For Sale: Arno XI Italian Racing Boat Powered by Ferrari V-12 Formula 1 Engine
How do you say-a? It's-a very fast.
One of the most significant vehicles in the history of boat racing is coming up for sale. It's called the Arno XI, and not only is it the world's only Ferrari-powered racing boat, but it's also still a record-holder after 66 years.
Arno XI's existence is attributed to Achille Castoldi, a maritime racer who had been chasing waterborne speed records since 1940. Twelve years later, Castoldi decided he wanted to beat the speed record for 800-kilogram (1,764-pound) watercraft. He commissioned one Cantieri Timossi to build a hydroplane out of hardwood and finish the resulting boat in mahogany and Rosso Corsa paint. Power, Castoldi planned, was to come from a 4.5-liter "Lampredi" Ferrari V-12, but as soon as Enzo Ferrari heard of Castoldi's plans, he decided to lend his fellow racer a hand.
Instead of shipping Castoldi a spare Lampredi engine and calling it a day, Sports Car Digest reports that the engine Ferrari sent Castoldi was none other than that which won Scuderia Ferrari its first-ever championship Grand Prix. Ferrari's chief engineer Stefano Meazza traveled with the engine to Castoldi, whom Meazza decided would need still more power. By the time Meazza was done amplifying the already potent Ferrari V-12, the "Lampredi" engine was almost unrecognizable. Twin superchargers fed a pair of four-barrel Weber carburetors, which spat ethanol into cylinders whose compression ratio was almost doubled, and whose ignition came from two magneto-powered spark plugs per cylinder.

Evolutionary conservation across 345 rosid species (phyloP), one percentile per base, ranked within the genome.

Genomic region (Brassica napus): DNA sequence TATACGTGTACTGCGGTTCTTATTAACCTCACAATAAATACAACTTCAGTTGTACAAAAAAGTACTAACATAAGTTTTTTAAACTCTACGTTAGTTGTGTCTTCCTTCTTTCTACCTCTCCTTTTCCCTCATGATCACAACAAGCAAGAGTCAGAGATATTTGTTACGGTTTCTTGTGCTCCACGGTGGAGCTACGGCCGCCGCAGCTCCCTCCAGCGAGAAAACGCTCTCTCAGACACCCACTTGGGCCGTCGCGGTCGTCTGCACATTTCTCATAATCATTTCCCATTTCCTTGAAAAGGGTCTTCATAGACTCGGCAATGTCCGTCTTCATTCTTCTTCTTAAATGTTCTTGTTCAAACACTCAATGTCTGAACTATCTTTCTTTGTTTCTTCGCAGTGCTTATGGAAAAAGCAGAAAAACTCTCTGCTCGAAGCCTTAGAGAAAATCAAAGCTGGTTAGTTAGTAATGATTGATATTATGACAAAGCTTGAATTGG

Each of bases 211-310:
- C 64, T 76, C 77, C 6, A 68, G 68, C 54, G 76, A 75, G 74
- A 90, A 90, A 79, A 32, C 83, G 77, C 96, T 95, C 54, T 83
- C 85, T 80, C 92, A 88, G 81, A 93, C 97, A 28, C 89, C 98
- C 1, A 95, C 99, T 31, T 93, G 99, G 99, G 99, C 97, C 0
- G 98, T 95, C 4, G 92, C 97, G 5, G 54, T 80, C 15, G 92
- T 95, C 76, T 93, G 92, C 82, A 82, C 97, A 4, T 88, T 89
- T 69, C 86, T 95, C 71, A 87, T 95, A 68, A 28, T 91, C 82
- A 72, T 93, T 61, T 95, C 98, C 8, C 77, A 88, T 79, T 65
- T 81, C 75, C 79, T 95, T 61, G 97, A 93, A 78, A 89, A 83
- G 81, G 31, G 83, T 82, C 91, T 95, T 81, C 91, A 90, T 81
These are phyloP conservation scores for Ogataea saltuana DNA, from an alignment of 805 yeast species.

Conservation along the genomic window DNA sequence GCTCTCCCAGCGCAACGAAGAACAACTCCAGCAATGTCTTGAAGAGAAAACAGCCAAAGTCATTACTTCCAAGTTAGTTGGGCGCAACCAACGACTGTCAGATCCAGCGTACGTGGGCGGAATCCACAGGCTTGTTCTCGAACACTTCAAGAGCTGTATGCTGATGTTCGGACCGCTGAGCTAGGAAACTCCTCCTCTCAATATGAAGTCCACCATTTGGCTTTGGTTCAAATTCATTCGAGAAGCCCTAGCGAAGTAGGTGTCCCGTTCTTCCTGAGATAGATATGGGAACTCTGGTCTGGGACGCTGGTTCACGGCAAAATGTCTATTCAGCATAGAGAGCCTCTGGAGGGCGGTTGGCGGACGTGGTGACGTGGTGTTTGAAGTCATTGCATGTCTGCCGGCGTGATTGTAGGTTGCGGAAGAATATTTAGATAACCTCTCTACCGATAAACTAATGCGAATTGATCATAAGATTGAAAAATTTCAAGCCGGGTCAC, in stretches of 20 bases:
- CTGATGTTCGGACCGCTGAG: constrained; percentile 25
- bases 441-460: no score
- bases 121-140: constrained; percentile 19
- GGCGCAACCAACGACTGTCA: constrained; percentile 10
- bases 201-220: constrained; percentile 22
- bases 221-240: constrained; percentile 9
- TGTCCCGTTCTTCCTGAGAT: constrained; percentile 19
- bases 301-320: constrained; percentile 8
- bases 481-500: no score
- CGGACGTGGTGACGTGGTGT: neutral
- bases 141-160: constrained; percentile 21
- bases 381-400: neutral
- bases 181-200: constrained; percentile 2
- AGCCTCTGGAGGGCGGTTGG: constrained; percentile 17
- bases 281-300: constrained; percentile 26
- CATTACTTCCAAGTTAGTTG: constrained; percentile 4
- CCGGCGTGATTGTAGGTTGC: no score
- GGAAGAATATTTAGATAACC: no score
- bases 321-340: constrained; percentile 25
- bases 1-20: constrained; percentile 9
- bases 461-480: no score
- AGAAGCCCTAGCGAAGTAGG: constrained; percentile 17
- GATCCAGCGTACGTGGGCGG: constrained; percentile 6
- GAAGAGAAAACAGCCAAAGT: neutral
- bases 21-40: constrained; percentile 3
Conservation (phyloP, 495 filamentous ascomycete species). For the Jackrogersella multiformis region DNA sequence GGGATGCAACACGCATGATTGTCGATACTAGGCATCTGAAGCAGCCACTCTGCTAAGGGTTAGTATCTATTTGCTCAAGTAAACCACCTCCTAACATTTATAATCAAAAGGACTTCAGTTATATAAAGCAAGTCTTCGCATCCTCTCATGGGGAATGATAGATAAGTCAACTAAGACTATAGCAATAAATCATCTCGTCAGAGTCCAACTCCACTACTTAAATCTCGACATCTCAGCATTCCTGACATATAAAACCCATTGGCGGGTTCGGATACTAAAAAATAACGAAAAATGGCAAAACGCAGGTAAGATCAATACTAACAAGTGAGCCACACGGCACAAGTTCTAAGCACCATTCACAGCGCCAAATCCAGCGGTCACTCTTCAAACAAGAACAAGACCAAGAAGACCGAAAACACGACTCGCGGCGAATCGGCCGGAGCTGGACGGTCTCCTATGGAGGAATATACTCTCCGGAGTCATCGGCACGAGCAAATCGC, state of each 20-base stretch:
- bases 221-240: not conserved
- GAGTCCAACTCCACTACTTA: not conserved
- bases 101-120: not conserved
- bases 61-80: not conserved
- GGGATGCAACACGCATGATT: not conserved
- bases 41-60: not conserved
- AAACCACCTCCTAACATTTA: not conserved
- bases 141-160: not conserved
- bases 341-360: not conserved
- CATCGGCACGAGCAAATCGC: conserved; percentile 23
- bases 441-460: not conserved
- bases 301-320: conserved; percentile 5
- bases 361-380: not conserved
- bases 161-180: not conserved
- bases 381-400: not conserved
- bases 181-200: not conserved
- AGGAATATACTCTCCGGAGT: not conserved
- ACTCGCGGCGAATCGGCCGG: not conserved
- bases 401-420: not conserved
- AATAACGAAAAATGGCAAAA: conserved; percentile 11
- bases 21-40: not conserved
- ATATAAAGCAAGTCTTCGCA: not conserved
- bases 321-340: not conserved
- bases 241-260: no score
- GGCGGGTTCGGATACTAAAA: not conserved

Estimates of how much power this engine made vary wildly from 500 to 600 horsepower, but what's indisputable is that it was powerful enough to set the intended record. In October of 1953, on Lake Iseo, Castoldi maintained for one kilometer an average speed of 150.49 miles per hour, which nobody has matched in an 800-kilogram boat since.
This piece of racing history is listed for sale on DuPont Registry, which says the Arno XI's price is available on request. Given that this machine sold in 2012 for €868,000 ($967,000), that old platitude about "if you have to ask" applies here.
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